Twenty years ago, there were almost no cases of diagnosed bipolar disorder in children. Now, some estimates say almost 3 percent of all adolescents are living with this mental health issue. In the last 10 years alone the diagnosis has skyrocketed by 40 percent.
With over 5.7 million adults living with bipolar disorder, it is a mental health problem many families have to deal with.
Many of the kids being diagnosed with bipolar are teens prone to explosive outbursts and other bouts of teenage rage. The new guidelines for diagnosing bipolar disorder makes a clear distinction between everyday teenage angst and aggression and a real psychological problem.
The fifth edition of the Diagnostic and Statistical Manual, commonly known as DSM-5, is the "bible" of American mental health issues. It is published by the American Psychiatric Association and is used to diagnose patients with mental health problems.
The new guidelines on adolescent bipolar disorder are the first major rewrite of the almost 1,000-page guide in 20 years. The changes are driven by some major psychiatric studies which change the way symptoms of this condition are seen in children as well as how this pediatric disorder has evolved over the last 20 years.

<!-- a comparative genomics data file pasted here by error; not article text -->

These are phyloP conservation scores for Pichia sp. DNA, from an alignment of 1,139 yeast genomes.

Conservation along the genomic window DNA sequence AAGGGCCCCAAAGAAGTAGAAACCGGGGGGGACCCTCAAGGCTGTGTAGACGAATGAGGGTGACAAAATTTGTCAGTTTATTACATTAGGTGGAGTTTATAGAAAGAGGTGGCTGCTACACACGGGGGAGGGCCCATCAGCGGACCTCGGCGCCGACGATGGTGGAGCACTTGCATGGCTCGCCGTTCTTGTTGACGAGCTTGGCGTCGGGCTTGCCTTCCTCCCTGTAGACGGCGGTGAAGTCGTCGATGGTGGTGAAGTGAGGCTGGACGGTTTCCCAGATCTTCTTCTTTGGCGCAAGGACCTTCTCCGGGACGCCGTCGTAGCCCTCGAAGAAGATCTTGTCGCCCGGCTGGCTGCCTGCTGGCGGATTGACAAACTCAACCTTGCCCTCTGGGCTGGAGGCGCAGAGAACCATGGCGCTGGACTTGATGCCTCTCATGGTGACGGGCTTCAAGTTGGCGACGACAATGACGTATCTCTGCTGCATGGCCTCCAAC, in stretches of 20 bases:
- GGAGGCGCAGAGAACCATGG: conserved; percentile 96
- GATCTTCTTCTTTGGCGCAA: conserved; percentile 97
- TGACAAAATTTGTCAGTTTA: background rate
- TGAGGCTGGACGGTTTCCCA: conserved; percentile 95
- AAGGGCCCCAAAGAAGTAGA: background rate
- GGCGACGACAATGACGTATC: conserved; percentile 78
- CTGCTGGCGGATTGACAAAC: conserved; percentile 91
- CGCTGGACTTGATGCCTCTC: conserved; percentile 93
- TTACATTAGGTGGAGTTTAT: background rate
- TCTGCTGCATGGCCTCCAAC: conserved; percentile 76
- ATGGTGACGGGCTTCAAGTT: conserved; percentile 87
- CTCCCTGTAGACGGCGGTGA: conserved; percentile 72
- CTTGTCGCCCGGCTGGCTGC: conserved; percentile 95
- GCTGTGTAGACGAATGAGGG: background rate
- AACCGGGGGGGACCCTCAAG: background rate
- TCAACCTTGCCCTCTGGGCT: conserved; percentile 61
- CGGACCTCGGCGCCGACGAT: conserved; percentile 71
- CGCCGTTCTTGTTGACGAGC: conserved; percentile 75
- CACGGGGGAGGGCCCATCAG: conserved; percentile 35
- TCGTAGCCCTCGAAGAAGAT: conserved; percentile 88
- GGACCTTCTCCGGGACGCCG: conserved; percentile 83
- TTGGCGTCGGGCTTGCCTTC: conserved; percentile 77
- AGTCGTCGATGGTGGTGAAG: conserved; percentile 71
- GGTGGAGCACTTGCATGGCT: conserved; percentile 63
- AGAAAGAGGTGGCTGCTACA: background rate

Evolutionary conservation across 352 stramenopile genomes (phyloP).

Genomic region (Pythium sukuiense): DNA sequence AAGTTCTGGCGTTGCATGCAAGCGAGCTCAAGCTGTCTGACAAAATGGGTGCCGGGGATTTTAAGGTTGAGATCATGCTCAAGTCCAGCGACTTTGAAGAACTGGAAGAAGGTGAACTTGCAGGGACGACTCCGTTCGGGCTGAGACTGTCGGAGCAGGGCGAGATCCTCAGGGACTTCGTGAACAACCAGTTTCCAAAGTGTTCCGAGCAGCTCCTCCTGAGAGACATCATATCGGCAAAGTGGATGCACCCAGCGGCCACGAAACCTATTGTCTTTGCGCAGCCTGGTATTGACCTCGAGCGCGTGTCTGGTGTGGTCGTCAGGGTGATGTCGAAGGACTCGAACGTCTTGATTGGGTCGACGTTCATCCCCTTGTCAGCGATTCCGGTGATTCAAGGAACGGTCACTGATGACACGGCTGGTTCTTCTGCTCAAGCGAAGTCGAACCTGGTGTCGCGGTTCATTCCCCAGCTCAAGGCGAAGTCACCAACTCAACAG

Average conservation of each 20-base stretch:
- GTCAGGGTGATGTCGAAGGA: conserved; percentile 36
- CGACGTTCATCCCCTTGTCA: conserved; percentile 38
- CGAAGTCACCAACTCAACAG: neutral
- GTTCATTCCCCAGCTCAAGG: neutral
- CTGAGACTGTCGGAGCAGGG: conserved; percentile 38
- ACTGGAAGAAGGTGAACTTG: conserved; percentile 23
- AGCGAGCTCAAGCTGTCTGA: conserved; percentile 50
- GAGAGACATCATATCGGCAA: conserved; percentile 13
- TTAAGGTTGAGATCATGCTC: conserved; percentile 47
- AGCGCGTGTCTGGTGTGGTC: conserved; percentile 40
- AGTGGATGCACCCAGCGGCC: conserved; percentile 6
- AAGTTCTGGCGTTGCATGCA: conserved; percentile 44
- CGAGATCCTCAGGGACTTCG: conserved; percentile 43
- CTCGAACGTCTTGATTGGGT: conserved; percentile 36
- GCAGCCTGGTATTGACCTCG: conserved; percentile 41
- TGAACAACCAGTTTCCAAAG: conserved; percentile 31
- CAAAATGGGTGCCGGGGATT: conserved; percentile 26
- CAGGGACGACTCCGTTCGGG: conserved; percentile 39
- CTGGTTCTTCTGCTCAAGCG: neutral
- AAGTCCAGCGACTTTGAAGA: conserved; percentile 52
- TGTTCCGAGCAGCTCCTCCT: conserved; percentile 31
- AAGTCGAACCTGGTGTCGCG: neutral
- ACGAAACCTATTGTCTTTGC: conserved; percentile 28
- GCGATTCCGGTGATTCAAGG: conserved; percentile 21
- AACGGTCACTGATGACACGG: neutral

Disruptive mood dysregulation disorder (DMDD) is supposed to address children who have chronic irritability, and frequent temper outbursts at least three times a week for more than a year. They recommend this diagnosis only for children between the ages of 6 and 18.
According to the diagnostic guidelines in the DSM-5 revision, the temper outbursts are not typical temper tantrums one might witness when a child is overtired or out of sorts.
Rather, they are explosive and grossly out of proportion with whatever is going on in the situation. They are also out of line according to the child's developmental stage, happen at least three times each week and commenced before the child was 10 years old.
But not all experts agree with the changes. Some within the psychiatric community argue that the revisions are premature.